A few random things I’ve been meaning to get to:
GMAC – Back in January I thought it was a good idea to leave GMAC to its own fate. The thinking was that it was better, faster, and cheaper to follow a managed bankruptcy than to bail out a loser of a company whose implosion would have little impact on a financial system functioning about as well as the New Jersey Nets. It appears the Congressional Oversight Panel for the Troubled Asset Relief Program agrees. The five member panel’s report states that GMAC was “a company that apparently posed no systemic risk to the financial system, that did not seem to be too big to fail, too interconnected to fail, or indeed, of any systemic significance.” Do you think we’ll ever see the $17.2 billion repaid?
Another wise decision – The Senate Finance Bill intended to overhaul current regulation of financial markets will include the creation of an agency to track financial risk. According to the New York Times the proposed agency “is intended to give federal regulators daily updates on the stability of individual firms as well as that of their trading partners, including hedge funds.” The Times report goes on to say “the agency would give regulators a broader view of the health of participants in the financial markets and the potential for problems to spread.”
The new agency, tentatively labeled The National Institute of Finance, would assist regulators but “would have no policy responsibilities but would instead collect and analyze data, building models to assess relative risks and predict how one firm’s problems might affect others.” The agency would be a division of the Treasury Department with congressional oversight.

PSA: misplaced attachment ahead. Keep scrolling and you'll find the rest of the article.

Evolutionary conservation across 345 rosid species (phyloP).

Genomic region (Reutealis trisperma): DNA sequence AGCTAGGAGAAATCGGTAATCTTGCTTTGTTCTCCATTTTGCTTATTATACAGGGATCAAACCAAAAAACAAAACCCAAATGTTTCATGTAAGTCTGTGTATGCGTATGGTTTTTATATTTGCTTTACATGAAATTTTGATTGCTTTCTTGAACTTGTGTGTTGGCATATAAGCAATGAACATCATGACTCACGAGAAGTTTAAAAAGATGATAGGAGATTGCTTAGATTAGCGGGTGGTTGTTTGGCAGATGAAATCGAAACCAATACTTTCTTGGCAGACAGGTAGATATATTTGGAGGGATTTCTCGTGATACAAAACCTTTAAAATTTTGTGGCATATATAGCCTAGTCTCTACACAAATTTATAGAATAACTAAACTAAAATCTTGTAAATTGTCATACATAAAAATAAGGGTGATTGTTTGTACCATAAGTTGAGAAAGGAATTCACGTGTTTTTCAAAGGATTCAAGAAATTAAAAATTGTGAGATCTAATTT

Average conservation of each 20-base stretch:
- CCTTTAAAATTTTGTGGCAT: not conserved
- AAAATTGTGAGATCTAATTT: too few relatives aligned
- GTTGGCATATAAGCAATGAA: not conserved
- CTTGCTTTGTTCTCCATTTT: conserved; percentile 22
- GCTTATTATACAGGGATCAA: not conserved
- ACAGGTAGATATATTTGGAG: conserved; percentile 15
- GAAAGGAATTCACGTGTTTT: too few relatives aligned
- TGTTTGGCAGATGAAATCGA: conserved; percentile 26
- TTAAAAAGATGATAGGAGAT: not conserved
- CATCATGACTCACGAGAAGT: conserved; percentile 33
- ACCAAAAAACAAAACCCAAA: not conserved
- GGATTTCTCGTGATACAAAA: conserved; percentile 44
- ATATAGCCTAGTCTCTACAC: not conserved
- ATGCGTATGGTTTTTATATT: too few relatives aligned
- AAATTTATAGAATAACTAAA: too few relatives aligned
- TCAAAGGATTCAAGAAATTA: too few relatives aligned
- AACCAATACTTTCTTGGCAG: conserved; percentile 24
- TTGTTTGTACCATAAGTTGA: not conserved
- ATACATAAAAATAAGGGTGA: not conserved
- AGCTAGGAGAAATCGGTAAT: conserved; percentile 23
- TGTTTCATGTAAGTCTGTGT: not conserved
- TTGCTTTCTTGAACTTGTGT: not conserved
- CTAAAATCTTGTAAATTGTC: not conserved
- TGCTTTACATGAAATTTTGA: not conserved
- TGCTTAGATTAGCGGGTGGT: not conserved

If you’ve read the Black Swan or ever filled out an NCAA basketball tournament bracket you understand the accuracy and value of risk based predictions. Now imagine the federal government equivalent to the pre-game shows put on by ESPN or the NFL Network. Long, over analyzed, and over talked decisions where .500 is a winning record. Here’s a radical idea: Instead of creating yet another government entity open to influence, corruption, and mismanagement, why not require ‘structured investment vehicles’ and derivatives to be traded on exchanges like common equities? Participants would have to play by the same rules as equities investors and traders, complete with the regulation and transparency required. Oh, what’s that? You say people like Barney Frank and Chris Dodd are much better suited to manage risk in financial markets by providing the keen oversight like that provided for FannieMae and FreddieMac.
You’re right, silly me.
Fat Boy Slim – The richest man in the world is a Mexican investor best known for buying Mexico’s state run phone monopoly 20 years ago and bailing out the New York Times last year. Carlos Slim (haven’t I seen that name before in a Neal Stephenson or William Gibson book?) is worth an estimated $53.5 billion, that’s equivalent to about 72 mega-zillion Pesos. He just beat out Bill Gates ($53 billion). Oh well Bill, that’s what you get for showering all that money on African kids and schools.